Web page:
As you build your relationship with these NPCs, you can earn a Friend For Life, which allows them to show up in unexpected situations especially when you’re in a pinch. The better your reputation grows as you complete quests and turn in bounties, the better recruits you will be able to take along in Weird West. Conversely, if you kill too many named characters or commit too many witnessed crimes (yes, someone has to see you doing it), you can get a bounty on your head, start a vendetta with a larger community of lowlifes, or worse, one of the weirder creatures you don’t want to encounter in your travels.
I enjoyed how immersive this system in Weird West gets and how it plays along with the combat mechanics. It even gets more complex when you start adding morality choices in the mix with the reputation system – Should you play more paragon or renegade? Unlike Mass Effect, these choices have clear consequences, the effects of which you’ll certainly feel throughout Weird West.
Remember the Alamo
Perspective changes across characters are quite similar to something like Octopath Traveler or 13 Sentinels, where you get about a 3-5 hour journey with each of the five characters. You get no experience rewards, and you can only boost your character through perks, skills, and equipment through a simple but rewarding crafting system.
Removing the experience meter gives you more freedom to do what you want without feeling like you’ve missed out on rewards better earned by being a boring do-gooder. You can opt to commit genocide or you can opt not to even fight at all. Hell, you can stand back and watch everyone fight and just loot the bodies later. What will matter are your decisions and the relationships you build throughout the game.
All your decisions as these characters in Weird West matter because their influence will carry on throughout your playthrough. For example, a vendetta you started with, Jane Bell, will haunt you when you’re in the shoes of Clarence Quigley or Across Rivers in later chapters.
What’s ambitious with Weird West is how they’ve made it possible for you to have absolute freedom in your choices and actions. You can do almost anything in the game (including cannibalism) as long as you’re willing to suffer the consequences (Weird West does draw the line with violence against children).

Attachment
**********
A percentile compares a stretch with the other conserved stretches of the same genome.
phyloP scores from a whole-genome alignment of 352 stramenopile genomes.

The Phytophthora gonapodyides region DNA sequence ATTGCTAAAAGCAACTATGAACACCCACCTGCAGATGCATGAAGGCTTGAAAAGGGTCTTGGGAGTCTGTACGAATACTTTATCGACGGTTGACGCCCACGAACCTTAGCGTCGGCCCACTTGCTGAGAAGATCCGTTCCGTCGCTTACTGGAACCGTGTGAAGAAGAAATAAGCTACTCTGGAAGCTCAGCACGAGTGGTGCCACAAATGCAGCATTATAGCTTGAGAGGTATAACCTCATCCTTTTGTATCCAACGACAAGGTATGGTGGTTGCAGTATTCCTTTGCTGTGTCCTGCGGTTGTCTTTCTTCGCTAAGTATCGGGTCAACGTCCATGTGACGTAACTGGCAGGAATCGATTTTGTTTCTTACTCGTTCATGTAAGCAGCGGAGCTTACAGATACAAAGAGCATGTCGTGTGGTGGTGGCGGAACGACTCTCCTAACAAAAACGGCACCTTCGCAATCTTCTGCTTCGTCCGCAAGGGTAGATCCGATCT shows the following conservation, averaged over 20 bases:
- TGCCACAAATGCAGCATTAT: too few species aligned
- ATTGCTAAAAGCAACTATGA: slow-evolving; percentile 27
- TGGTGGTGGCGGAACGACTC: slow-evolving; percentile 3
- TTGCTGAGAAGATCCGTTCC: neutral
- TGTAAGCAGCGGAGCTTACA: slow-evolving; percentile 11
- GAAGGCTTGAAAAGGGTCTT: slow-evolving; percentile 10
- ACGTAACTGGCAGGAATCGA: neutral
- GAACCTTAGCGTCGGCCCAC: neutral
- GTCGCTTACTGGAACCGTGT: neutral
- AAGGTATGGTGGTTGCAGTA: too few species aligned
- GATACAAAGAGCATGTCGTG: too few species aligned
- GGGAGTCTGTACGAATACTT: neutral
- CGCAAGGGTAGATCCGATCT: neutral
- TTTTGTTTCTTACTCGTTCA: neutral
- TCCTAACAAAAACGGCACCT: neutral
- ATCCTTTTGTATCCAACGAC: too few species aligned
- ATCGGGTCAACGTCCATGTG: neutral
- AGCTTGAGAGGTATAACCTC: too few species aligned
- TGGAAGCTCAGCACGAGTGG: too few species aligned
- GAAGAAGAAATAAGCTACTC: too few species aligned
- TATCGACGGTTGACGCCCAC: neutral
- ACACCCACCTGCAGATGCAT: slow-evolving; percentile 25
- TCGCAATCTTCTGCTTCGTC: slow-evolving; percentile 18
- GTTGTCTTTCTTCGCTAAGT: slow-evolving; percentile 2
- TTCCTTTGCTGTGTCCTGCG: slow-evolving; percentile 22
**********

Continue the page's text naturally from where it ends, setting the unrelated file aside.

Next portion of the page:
Kill as many faceless NPCs as you want, but when they have an identity, they can start a vendetta, transfer a vendetta, or even become an ally. You can end up killing a key character, which means that you may have to find your way around completing certain quests. If you’re used to an orthodox progression system, this may be frustrating so careful consideration of your actions will be key.
Or worse, it can trigger some game-breaking glitches.
Open world games with branching arcs are prone to these types of glitches as regularly seen in other similarly designed titles. Weird West is prone to many of these frustrating progression-breaking glitches that sour the experience to the point of even rage quitting. Sometimes they even trigger because of bad luck.
I’ve repeated several chapters a few times because of multiple story progression glitches. If you do a mission out of order, it can either block access to a quest area entirely or it’ll loop a mission including its cut scene blocking progression to the next chapter. One way I rectified that issue was to do the mission in the “correct” sequence, which is contrary to the game design’s encouragement of “absolute freedom”.
So save often, it can save a controller from getting thrown.
What we liked:
- An absolute atmospheric gem for an isometric RPG inducing creepy horror vibes as well as the veneer and charm of the Wild West.
- An ambitious proposition allowing for absolute player freedom where all choices are valid including killing off key characters but you can still complete the main objectives.
- Fantastic story featuring disparate characters moving along a larger more sinister plot.
What we didn’t like:
- Frustrating technical issues range from progression breaking and immersion breaking glitches.
- Most quests are countless variations of fetch/delivery quests that get repetitive and story-based investigative quests are few and far between.
- A bit of a learning curve for the gameplay especially when starting out.
Verdict: Wait For It.
Weird West is a game that I enjoyed because of its unique take on both the Western and Weird sci-fi sub-genres, making it an impressively immersive RPG experience. What sullied my experience were the multiple glitches on top of the repetitive quest system, preventing me from completing the story because I played the game the “wrong” way.
Weird West is designed to be free-flowing but these glitches are fundamentally the antithesis of what they’ve designed the game to do. I’m a patient gamer when it comes to gameplay bugs, but when glitches stop story progression because of something the game has been designed to do, it’s really a red flag going forward. It can be patched eventually but until then, minus points for now.
Otherwise, Weird West has ambitious and interesting concepts that really shine. Combat, after you’ve gotten used to it, is frenetic and creative. Character progression prioritizes world-building and player decision over experience point hoarding, and the main story is also tantalizing. If not for the progression bugs I encountered, Weird West would easily be one of my favorites of the year.
*Weird West was reviewed on a PlayStation 5 with a review code provided by the publisher.